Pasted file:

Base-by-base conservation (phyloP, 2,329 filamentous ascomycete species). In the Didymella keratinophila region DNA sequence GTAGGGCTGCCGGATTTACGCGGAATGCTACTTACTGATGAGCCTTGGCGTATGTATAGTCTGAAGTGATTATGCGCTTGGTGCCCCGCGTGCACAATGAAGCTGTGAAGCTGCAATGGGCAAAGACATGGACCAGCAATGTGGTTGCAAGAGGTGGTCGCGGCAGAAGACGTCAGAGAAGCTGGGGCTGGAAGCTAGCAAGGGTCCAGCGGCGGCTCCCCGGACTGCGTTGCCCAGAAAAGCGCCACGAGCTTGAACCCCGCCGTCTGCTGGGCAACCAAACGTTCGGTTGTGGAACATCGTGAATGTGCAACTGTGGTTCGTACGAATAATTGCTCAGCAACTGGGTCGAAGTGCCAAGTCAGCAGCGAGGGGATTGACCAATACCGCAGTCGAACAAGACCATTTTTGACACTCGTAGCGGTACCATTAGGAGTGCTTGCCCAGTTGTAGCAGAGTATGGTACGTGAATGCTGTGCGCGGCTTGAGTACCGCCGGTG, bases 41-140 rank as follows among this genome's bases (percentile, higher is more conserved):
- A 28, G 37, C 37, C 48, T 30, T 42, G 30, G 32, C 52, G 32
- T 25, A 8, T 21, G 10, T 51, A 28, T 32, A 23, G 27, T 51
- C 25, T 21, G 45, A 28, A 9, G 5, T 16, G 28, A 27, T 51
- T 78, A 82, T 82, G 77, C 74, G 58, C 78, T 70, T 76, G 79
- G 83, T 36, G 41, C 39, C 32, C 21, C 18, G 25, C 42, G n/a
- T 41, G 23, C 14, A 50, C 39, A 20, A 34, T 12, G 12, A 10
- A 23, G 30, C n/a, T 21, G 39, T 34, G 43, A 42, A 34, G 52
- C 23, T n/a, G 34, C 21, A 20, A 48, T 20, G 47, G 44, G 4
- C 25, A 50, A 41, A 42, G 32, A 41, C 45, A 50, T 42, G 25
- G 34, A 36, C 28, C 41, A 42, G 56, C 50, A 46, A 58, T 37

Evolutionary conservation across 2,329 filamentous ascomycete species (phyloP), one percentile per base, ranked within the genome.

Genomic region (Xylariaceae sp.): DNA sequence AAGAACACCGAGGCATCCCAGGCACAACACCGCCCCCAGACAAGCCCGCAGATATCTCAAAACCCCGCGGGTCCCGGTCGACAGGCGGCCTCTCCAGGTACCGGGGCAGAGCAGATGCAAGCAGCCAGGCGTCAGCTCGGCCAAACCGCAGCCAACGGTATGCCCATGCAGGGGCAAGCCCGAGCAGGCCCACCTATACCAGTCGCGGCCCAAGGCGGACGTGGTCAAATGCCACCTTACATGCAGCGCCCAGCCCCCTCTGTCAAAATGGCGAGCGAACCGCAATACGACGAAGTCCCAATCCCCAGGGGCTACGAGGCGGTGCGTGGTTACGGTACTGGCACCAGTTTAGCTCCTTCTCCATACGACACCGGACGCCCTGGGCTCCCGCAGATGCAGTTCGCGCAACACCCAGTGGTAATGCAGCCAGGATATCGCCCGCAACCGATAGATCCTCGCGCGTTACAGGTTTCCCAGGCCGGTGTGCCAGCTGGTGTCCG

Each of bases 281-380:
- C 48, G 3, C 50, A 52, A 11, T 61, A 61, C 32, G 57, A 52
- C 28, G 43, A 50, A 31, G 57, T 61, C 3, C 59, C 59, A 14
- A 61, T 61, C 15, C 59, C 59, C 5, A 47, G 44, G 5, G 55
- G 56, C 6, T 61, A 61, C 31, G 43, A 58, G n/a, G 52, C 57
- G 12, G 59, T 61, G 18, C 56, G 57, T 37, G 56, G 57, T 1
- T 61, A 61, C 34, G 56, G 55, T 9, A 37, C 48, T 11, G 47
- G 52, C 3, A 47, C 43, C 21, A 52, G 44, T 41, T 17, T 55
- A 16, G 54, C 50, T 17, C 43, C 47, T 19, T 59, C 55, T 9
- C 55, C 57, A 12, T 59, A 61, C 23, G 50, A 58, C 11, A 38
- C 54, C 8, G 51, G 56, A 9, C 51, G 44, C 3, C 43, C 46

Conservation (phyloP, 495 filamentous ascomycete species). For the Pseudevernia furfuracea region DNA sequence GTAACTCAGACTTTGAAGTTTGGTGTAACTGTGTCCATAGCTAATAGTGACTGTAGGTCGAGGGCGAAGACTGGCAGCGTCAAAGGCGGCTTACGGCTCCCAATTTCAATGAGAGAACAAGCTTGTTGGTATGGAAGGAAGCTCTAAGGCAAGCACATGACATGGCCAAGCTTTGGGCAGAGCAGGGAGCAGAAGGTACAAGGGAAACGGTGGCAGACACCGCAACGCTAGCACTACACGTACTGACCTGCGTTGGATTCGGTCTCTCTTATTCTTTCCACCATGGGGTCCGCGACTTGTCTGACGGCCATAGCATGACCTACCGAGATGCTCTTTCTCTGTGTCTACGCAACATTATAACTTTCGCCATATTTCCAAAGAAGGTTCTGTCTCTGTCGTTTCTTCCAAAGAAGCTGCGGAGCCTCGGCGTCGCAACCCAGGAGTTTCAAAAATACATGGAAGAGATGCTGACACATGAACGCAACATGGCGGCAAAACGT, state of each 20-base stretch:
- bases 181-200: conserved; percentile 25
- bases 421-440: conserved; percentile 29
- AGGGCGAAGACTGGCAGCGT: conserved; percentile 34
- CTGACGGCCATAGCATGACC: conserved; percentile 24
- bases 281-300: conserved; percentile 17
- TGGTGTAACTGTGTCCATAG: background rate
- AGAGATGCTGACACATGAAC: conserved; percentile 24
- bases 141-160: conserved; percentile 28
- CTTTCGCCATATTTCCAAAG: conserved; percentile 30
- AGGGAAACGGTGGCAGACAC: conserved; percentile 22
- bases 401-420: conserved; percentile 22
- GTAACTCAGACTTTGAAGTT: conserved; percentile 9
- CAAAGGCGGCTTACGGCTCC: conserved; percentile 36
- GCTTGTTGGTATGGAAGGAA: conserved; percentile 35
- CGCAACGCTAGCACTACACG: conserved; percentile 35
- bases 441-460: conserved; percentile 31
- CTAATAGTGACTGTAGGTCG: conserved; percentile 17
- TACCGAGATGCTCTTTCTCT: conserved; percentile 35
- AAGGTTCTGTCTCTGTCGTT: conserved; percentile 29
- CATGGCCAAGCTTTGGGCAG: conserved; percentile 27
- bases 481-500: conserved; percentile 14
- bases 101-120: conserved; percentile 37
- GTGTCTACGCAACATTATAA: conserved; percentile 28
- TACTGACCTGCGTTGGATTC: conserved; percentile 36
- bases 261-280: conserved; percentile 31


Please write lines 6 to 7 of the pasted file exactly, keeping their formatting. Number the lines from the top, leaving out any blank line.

- G 83, T 36, G 41, C 39, C 32, C 21, C 18, G 25, C 42, G n/a
- T 41, G 23, C 14, A 50, C 39, A 20, A 34, T 12, G 12, A 10